The Famicom console launched on July 15th, 1983 with a very modest selection of games – Donkey Kong, Donkey Kong Jr. and Popeye (compared to 17 titles at the NES‘s release). There was no Super Mario Bros. to propel the Famicom’s initial launch and the system itself was a bit slow to gain momentum. Consumers could also purchase additional peripherals that were never saw release in North America. You could get a keyboard and tape deck for the system. Included with the keyboard was a BASIC programming cartridge allowing users to create and save BASIC programs. The tape deck could be also used to store game date like custom Excitebike tracks (the NES Cart has a Save and Load option in the game but neither work). There was a modem add-on used for banking, gambling horse races and the like and a 3D headset. Nintendo did develop a limited-release modem for the NES in conjuntion with Minneapolis-based company Control Data Corporation for use in playing the lottery but the device never went beyond a trial. The 3D headset was a commercial failure in Japan and for that reason never saw wider release.
Famicom BASIC with keybaord
Famicom Data Recorder. Excitebike was able to save user created tracks to the Data Recorder and the original North American NES release still has the Load and Save options but selecting them on the NES version of the game does nothing.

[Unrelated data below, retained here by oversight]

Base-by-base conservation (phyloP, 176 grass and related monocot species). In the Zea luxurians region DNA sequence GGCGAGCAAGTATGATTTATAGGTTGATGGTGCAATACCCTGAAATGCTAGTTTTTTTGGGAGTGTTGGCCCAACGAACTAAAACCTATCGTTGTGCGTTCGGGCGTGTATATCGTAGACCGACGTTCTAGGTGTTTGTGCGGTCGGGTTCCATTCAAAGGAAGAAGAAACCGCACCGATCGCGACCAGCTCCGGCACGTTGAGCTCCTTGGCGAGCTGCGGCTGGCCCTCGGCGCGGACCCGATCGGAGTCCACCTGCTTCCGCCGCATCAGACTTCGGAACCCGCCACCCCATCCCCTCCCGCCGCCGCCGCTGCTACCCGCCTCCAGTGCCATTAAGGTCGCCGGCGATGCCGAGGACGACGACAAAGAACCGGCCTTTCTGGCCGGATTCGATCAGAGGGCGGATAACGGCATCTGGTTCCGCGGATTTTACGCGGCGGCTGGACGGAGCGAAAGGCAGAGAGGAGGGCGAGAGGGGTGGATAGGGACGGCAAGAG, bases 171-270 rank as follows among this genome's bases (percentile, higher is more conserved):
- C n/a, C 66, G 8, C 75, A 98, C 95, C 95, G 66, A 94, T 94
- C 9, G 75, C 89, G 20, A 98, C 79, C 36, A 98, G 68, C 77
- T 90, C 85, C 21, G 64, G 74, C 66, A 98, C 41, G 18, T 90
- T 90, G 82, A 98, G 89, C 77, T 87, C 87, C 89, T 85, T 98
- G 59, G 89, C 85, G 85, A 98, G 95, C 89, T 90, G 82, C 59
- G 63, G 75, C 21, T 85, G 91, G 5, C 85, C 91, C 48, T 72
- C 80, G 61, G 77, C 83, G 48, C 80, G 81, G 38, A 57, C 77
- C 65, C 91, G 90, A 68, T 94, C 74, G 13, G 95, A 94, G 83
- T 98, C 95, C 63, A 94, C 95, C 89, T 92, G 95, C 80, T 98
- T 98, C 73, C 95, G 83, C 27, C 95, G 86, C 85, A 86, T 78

The two year gap between the launch of the Famicom and the NES is the source of a lot of the differences between systems. Nintendo learned a lot over the course of those two years and technology had improved greatly during that time. For starters, the early Famicom cartridges had a limited memory capacity. This meant more elaborate games were simply not possible at the time and Super Mario Bros. was the peak of what the cartridge could handle. As a result, Nintendo released the Family Computer Disk System (FDS) — a add-on floppy drive that used proprietary 3 inch floppy disks. The system attached by a cable to the to the cartridge port, required batteries and provided the system with additional ram and additional sound hardware featuring a single-cycle wavetable-lookup synthesizer. The disks themselves had the word “NINTENDO” pressed into them as a form of copy protection. The system would check for the impression and use that as a simple means to determine if the disk was a legitimate Nintendo disk. The FDS allowed games to be bigger, offered an additional sound channel and better audio sampling and allowed for players to save their games. For this reason, a number of Famicom Disk System games play and sound different from their NES counterparts including Zelda, Zelda II, Kid Icarus, Metroid and Castlevania II. In fact, games like Castlevania, Metroid and Kid Icarus all had the ability to save a player’s progress. Players weren’t forced to beat the game in a single play through in Castlevania nor did they need to write down long password strings like they did with Kid Icarus and Metroid. Consumers could also use special Disk Writer kiosks and either purchase a new game on a disk or overwrite an existing disk with a new game. It was an alternative to game rentals — which were banned at the time — and allowed users to copy games to their disks for an unlimited time and for a small fee.